New Zealand is home to some incredible chefs and restaurateurs. In all of our main centres and many of our smaller ones, world-class eateries are ready and waiting to take your order.
But if you’re an aspiring Al Brown, Peter Gordon, Josh Emett, or Simon Gault, you’ve got some big shoes to fill. Starting a food business in New Zealand isn’t as easy as finding a sweet location, making an eye-catching logo, setting up shop, and hoping people turn up. In fact, many food businesses fail in their first year because they’re ill-equipped to succeed in the industry.
Keen to launch your own New Zealand food business but also keen to avoid making the same mistakes other entrepreneurs have made before you? Here are five common reasons why food businesses fail in their first year - and how to avoid them.
1. Too much competition
If your dream is to open a burger joint that’s pretty similar to another burger joint in town, you might be setting yourself up to fail. If there’s nothing that really sets you apart from other restaurants, punters may not bother checking you out. If they already get what they’re looking for from your competitors, why should they bother trying your menu?
Successful food businesses always have a point of difference that sets them apart from other establishments. You might still open a burger joint that has a similar menu to your competitors, except what sets you apart might be the family-friendly atmosphere you’ve created out the back of your restaurant, complete with a trampoline and sandpit for the kids.
2. The wrong location
Just like a lot of real estate, success comes down to where a house is positioned (sea views will probably win over suburban ones). Location has the ability to make or break a new food business. If you don’t set up shop in a location where there are already plenty of people passing through, you immediately make succeeding in your first year of business hard yakka.
Try to rent a space that has lots of foot traffic so you don’t have to work so hard to promote yourself. Make sure the people you’re trying to target are close by too; there’s no point setting up an expensive, high-end restaurant right beside a university, for example.
3. Lack of business know-how
Just because you’re a great chef or are exceptional at customer service, doesn’t mean you're a great business owner. As with any kind of business, it’s important to implement great processes as soon as you get into business, starting how you intend to keep going.
This includes everything from how you hire people (and who you hire), how you store and manage inventory, how you manage your food control plan (FCP), how you manage your staff, and how you manage your money.
If you’re just starting out, don’t be afraid to ask for help. Financially, an accountant could be your best investment. When it comes to compliance, talking to the Ministry of Primary Industries (MPI) about how to manage your food control plan (FCP) is definitely worth the effort too.
4. Not enough start-up capital
In the world of business, money makes the world go round. If you have savings, great. If you need to ask the bank to help you out, be cautious. Many businesses that fail in their first year of business do so because they can’t afford to pay their debts.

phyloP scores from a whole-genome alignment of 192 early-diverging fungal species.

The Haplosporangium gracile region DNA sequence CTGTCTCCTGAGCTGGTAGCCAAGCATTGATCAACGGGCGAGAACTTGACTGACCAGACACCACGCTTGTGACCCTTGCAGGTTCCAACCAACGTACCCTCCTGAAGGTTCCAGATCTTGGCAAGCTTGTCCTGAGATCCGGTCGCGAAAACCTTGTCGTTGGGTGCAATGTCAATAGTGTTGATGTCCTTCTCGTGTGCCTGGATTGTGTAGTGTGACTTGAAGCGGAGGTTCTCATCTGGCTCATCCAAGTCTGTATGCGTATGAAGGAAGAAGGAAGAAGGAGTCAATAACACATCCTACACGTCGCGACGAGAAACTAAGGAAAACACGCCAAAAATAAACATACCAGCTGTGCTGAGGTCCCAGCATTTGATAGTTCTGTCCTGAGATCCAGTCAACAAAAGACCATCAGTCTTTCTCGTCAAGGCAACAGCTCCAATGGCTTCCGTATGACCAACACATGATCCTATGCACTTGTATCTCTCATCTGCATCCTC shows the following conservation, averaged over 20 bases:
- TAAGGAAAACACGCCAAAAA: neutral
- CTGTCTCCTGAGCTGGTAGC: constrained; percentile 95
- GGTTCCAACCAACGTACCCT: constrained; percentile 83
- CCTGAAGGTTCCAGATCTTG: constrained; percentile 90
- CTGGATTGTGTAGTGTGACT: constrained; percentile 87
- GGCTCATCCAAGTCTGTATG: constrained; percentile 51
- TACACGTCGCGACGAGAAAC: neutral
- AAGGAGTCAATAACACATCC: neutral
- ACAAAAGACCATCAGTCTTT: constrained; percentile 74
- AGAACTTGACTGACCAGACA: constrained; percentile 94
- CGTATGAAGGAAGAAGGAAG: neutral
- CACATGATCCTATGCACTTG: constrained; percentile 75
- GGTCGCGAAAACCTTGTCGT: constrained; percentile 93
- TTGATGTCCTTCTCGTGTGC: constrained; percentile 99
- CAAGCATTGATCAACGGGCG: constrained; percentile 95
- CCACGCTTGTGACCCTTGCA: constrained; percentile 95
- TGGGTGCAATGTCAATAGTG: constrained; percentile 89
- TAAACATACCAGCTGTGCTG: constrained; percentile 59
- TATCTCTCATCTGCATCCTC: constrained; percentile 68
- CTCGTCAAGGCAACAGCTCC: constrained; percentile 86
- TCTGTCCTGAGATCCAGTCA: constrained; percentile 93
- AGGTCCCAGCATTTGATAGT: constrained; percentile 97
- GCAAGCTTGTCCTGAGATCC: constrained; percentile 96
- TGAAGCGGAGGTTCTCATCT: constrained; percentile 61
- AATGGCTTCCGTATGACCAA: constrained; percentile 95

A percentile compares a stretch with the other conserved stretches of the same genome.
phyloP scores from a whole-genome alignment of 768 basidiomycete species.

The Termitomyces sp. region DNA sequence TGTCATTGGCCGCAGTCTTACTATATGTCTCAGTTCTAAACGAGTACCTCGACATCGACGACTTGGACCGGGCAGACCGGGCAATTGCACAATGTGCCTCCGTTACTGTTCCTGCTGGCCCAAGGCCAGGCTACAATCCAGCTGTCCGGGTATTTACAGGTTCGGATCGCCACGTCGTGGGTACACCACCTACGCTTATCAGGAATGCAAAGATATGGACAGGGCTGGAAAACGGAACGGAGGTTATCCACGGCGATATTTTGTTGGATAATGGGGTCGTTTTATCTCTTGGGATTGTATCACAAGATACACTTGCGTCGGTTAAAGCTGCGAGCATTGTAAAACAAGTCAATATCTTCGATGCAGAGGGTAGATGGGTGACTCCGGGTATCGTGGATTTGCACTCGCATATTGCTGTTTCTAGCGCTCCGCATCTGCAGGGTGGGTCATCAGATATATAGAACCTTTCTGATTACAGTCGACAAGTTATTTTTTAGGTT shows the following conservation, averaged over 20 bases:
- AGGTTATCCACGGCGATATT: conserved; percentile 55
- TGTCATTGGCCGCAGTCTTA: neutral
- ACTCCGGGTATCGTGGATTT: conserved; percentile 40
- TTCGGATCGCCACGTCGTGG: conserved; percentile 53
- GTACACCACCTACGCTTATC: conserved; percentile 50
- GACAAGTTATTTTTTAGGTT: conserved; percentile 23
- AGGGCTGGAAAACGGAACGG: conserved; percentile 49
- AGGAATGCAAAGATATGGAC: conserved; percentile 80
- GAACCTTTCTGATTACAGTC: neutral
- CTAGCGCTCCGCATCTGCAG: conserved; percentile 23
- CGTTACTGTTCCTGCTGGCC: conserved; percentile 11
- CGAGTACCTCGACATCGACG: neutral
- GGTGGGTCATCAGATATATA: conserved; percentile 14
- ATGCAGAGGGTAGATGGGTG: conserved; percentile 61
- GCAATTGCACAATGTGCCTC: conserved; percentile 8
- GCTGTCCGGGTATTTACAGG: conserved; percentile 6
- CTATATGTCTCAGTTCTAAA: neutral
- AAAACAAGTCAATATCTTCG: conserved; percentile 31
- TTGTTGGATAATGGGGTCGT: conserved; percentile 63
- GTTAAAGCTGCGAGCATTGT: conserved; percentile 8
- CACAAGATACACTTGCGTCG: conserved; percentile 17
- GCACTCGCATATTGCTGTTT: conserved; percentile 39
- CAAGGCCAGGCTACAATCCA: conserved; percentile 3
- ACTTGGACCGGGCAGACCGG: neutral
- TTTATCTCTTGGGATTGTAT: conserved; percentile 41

Remember too that start-up capital shouldn’t be limited to simply opening the doors. Unless you’re already a pretty big name with a great reputation, chances are the first few months are going to be pretty quiet. You need to make sure you’ve got enough capital to cover, for example, ordering inventory, paying staff and (possibly most importantly) marketing.
5. Lack of experience
Just like a florist probably wouldn’t start a building company, someone who doesn’t have much food business experience might not be the best person to open a restaurant or cafe. If your dream is to open a food business but you don’t have the experience necessary yourself, surround yourself with people who do. Hire exceptional managers, chefs and front of house staff and empower them to help make important decisions that could impact the future of your business - because they’re experts.
Set Your Food Business Up for Success with Safe Food Pro
New Zealand has a thriving food industry which means that wannabe restaurateurs and food business owners have the potential to do really well. A lot of success comes down to how you manage your food control plan (FCP) and other compliance obligations.
Start how you intend to continue by managing your FCP digitally. Safe Food Pro is the new standard in cloud-based food safety apps. Designed and built in New Zealand to meet the requirements of MPI’s Food Act 2014, Safe Food Pro makes food safe and suitable for both New Zealand consumers and export markets.Save time on paperwork and record-taking. The Safe Food Pro app tells users exactly what to do and when to do it, then tells them who did what and when. The app will also alert the user when important tasks haven’t been completed or when fridge temperatures are outside the recommended range.
Keen to start your food business the way you intend on continuing? Find out how Safe Food Pro could set your business up for success today.